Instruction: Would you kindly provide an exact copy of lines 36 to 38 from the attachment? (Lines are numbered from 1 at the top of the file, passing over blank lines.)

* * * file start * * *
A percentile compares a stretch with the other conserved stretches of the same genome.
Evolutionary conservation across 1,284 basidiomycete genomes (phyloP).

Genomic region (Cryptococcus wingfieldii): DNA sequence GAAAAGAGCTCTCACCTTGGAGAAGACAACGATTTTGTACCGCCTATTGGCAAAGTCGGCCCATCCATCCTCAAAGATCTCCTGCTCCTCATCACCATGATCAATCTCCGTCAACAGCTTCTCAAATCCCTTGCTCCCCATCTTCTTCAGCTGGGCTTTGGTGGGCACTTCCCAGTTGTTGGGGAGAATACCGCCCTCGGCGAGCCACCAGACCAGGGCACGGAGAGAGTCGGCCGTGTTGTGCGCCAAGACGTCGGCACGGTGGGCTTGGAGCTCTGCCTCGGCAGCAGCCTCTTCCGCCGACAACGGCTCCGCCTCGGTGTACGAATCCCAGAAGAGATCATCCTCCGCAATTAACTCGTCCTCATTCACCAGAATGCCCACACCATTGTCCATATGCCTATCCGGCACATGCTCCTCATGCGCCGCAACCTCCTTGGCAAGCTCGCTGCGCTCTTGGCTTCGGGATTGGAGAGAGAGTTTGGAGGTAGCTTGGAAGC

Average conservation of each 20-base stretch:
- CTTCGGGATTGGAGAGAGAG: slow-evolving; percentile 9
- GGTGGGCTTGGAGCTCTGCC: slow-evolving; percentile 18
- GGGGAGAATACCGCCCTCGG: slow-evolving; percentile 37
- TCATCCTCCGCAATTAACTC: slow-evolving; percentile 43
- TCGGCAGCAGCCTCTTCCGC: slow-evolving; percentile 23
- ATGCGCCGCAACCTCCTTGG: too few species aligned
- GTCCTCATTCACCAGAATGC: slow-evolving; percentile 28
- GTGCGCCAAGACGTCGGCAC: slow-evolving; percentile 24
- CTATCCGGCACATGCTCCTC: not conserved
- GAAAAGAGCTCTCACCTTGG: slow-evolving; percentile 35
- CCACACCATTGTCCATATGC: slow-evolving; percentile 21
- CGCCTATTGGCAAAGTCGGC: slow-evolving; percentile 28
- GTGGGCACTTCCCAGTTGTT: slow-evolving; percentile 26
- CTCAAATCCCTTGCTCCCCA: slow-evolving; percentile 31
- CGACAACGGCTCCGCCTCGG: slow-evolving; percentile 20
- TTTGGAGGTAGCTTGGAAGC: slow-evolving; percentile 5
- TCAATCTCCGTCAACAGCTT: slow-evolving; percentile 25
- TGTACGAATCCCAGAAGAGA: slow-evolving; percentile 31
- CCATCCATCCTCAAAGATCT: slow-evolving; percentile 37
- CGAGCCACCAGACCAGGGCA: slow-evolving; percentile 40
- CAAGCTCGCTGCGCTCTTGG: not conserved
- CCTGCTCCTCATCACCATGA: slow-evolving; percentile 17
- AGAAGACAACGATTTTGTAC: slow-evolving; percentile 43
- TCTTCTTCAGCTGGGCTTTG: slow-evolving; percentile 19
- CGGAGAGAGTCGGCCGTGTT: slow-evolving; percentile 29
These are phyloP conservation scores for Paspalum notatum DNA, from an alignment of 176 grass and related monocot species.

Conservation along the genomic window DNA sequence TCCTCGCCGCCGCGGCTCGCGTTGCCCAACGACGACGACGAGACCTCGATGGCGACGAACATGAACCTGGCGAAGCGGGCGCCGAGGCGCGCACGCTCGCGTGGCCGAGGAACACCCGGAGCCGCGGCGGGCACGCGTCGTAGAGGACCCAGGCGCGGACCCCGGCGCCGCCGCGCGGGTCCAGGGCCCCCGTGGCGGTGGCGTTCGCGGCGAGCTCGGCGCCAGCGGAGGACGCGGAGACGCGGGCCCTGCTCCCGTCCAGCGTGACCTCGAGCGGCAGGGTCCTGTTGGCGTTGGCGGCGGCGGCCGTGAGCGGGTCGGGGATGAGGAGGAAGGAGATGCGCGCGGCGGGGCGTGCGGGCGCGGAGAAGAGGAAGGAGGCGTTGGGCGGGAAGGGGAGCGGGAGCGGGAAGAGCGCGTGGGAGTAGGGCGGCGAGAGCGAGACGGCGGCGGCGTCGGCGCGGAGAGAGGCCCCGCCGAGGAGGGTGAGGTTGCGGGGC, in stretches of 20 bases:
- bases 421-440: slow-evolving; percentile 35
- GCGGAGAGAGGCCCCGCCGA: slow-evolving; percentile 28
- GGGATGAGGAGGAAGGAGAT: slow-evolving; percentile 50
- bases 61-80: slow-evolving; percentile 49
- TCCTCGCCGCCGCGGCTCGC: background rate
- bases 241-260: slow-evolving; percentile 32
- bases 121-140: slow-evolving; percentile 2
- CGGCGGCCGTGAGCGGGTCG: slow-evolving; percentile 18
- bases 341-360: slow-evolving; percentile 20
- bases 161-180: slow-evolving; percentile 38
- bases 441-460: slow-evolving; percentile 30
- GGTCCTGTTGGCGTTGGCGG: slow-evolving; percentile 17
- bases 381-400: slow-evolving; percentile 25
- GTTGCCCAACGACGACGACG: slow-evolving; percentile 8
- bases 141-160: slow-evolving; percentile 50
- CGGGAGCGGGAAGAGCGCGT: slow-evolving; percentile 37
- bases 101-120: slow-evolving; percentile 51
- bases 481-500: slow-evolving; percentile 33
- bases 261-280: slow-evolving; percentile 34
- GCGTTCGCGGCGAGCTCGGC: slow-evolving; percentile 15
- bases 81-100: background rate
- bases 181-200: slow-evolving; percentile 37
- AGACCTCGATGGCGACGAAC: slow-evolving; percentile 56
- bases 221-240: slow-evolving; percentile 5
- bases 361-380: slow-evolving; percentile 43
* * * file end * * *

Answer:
- TCCTCGCCGCCGCGGCTCGC: background rate
- bases 241-260: slow-evolving; percentile 32
- bases 121-140: slow-evolving; percentile 2